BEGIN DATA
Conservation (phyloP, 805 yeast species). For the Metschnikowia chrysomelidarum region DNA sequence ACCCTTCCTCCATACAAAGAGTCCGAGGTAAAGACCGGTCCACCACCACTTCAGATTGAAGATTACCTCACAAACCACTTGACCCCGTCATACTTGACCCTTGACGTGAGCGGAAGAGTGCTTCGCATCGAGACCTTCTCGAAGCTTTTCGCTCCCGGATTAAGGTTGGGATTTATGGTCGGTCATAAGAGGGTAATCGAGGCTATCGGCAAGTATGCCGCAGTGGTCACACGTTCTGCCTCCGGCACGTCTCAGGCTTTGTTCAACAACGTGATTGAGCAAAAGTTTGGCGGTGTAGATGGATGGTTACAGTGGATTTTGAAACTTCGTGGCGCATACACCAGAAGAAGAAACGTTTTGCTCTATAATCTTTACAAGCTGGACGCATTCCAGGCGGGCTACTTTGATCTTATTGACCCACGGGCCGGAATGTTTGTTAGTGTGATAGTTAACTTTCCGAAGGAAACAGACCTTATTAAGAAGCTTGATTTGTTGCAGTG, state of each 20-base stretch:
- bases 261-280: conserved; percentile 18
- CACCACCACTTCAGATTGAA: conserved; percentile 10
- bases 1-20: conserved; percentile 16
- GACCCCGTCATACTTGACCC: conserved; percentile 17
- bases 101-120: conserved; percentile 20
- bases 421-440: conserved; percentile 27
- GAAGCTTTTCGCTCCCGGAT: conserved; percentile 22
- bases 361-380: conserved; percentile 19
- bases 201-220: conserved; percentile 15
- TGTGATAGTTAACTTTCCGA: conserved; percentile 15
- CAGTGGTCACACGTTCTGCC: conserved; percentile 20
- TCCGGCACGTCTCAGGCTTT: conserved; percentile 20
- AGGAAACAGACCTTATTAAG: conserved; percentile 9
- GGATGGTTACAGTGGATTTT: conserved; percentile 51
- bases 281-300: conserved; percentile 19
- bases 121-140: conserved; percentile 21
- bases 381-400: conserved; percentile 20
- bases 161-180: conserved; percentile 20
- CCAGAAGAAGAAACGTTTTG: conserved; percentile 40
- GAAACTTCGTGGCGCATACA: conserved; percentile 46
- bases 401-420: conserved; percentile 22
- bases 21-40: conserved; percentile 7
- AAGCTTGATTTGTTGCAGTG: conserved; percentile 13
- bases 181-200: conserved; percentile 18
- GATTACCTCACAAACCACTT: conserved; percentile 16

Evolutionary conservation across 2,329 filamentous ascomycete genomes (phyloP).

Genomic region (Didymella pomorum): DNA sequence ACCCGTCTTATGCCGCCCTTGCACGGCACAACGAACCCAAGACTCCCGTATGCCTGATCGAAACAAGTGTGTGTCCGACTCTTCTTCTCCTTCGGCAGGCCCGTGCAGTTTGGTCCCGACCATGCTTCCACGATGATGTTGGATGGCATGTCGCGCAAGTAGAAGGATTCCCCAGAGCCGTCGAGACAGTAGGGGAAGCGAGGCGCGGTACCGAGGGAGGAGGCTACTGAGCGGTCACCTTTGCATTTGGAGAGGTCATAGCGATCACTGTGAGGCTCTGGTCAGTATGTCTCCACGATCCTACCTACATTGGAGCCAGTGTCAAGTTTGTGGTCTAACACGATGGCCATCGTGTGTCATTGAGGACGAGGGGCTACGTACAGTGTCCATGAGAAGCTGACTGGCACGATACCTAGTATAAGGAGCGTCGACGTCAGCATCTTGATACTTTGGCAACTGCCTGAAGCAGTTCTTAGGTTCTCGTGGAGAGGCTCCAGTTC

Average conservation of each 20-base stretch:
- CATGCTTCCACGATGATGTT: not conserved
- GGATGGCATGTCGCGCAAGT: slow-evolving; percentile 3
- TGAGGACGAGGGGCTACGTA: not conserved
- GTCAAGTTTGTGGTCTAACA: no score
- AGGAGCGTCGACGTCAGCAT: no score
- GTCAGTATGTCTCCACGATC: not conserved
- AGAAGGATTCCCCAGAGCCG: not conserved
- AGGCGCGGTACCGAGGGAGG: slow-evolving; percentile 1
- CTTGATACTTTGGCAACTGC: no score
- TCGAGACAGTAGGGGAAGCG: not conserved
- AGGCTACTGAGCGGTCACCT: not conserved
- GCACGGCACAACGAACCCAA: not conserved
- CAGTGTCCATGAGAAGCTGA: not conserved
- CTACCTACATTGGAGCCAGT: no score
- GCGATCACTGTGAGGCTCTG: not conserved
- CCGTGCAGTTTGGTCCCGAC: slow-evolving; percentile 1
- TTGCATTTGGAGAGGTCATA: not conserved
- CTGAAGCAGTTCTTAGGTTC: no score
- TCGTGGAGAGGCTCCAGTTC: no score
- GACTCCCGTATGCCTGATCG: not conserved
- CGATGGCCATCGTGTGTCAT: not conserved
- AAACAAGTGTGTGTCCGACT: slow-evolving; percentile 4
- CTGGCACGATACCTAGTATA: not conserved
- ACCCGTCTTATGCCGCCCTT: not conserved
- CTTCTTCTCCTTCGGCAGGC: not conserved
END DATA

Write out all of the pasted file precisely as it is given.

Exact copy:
Conservation (phyloP, 805 yeast species). For the Metschnikowia chrysomelidarum region DNA sequence ACCCTTCCTCCATACAAAGAGTCCGAGGTAAAGACCGGTCCACCACCACTTCAGATTGAAGATTACCTCACAAACCACTTGACCCCGTCATACTTGACCCTTGACGTGAGCGGAAGAGTGCTTCGCATCGAGACCTTCTCGAAGCTTTTCGCTCCCGGATTAAGGTTGGGATTTATGGTCGGTCATAAGAGGGTAATCGAGGCTATCGGCAAGTATGCCGCAGTGGTCACACGTTCTGCCTCCGGCACGTCTCAGGCTTTGTTCAACAACGTGATTGAGCAAAAGTTTGGCGGTGTAGATGGATGGTTACAGTGGATTTTGAAACTTCGTGGCGCATACACCAGAAGAAGAAACGTTTTGCTCTATAATCTTTACAAGCTGGACGCATTCCAGGCGGGCTACTTTGATCTTATTGACCCACGGGCCGGAATGTTTGTTAGTGTGATAGTTAACTTTCCGAAGGAAACAGACCTTATTAAGAAGCTTGATTTGTTGCAGTG, state of each 20-base stretch:
- bases 261-280: conserved; percentile 18
- CACCACCACTTCAGATTGAA: conserved; percentile 10
- bases 1-20: conserved; percentile 16
- GACCCCGTCATACTTGACCC: conserved; percentile 17
- bases 101-120: conserved; percentile 20
- bases 421-440: conserved; percentile 27
- GAAGCTTTTCGCTCCCGGAT: conserved; percentile 22
- bases 361-380: conserved; percentile 19
- bases 201-220: conserved; percentile 15
- TGTGATAGTTAACTTTCCGA: conserved; percentile 15
- CAGTGGTCACACGTTCTGCC: conserved; percentile 20
- TCCGGCACGTCTCAGGCTTT: conserved; percentile 20
- AGGAAACAGACCTTATTAAG: conserved; percentile 9
- GGATGGTTACAGTGGATTTT: conserved; percentile 51
- bases 281-300: conserved; percentile 19
- bases 121-140: conserved; percentile 21
- bases 381-400: conserved; percentile 20
- bases 161-180: conserved; percentile 20
- CCAGAAGAAGAAACGTTTTG: conserved; percentile 40
- GAAACTTCGTGGCGCATACA: conserved; percentile 46
- bases 401-420: conserved; percentile 22
- bases 21-40: conserved; percentile 7
- AAGCTTGATTTGTTGCAGTG: conserved; percentile 13
- bases 181-200: conserved; percentile 18
- GATTACCTCACAAACCACTT: conserved; percentile 16

Evolutionary conservation across 2,329 filamentous ascomycete genomes (phyloP).

Genomic region (Didymella pomorum): DNA sequence ACCCGTCTTATGCCGCCCTTGCACGGCACAACGAACCCAAGACTCCCGTATGCCTGATCGAAACAAGTGTGTGTCCGACTCTTCTTCTCCTTCGGCAGGCCCGTGCAGTTTGGTCCCGACCATGCTTCCACGATGATGTTGGATGGCATGTCGCGCAAGTAGAAGGATTCCCCAGAGCCGTCGAGACAGTAGGGGAAGCGAGGCGCGGTACCGAGGGAGGAGGCTACTGAGCGGTCACCTTTGCATTTGGAGAGGTCATAGCGATCACTGTGAGGCTCTGGTCAGTATGTCTCCACGATCCTACCTACATTGGAGCCAGTGTCAAGTTTGTGGTCTAACACGATGGCCATCGTGTGTCATTGAGGACGAGGGGCTACGTACAGTGTCCATGAGAAGCTGACTGGCACGATACCTAGTATAAGGAGCGTCGACGTCAGCATCTTGATACTTTGGCAACTGCCTGAAGCAGTTCTTAGGTTCTCGTGGAGAGGCTCCAGTTC

Average conservation of each 20-base stretch:
- CATGCTTCCACGATGATGTT: not conserved
- GGATGGCATGTCGCGCAAGT: slow-evolving; percentile 3
- TGAGGACGAGGGGCTACGTA: not conserved
- GTCAAGTTTGTGGTCTAACA: no score
- AGGAGCGTCGACGTCAGCAT: no score
- GTCAGTATGTCTCCACGATC: not conserved
- AGAAGGATTCCCCAGAGCCG: not conserved
- AGGCGCGGTACCGAGGGAGG: slow-evolving; percentile 1
- CTTGATACTTTGGCAACTGC: no score
- TCGAGACAGTAGGGGAAGCG: not conserved
- AGGCTACTGAGCGGTCACCT: not conserved
- GCACGGCACAACGAACCCAA: not conserved
- CAGTGTCCATGAGAAGCTGA: not conserved
- CTACCTACATTGGAGCCAGT: no score
- GCGATCACTGTGAGGCTCTG: not conserved
- CCGTGCAGTTTGGTCCCGAC: slow-evolving; percentile 1
- TTGCATTTGGAGAGGTCATA: not conserved
- CTGAAGCAGTTCTTAGGTTC: no score
- TCGTGGAGAGGCTCCAGTTC: no score
- GACTCCCGTATGCCTGATCG: not conserved
- CGATGGCCATCGTGTGTCAT: not conserved
- AAACAAGTGTGTGTCCGACT: slow-evolving; percentile 4
- CTGGCACGATACCTAGTATA: not conserved
- ACCCGTCTTATGCCGCCCTT: not conserved
- CTTCTTCTCCTTCGGCAGGC: not conserved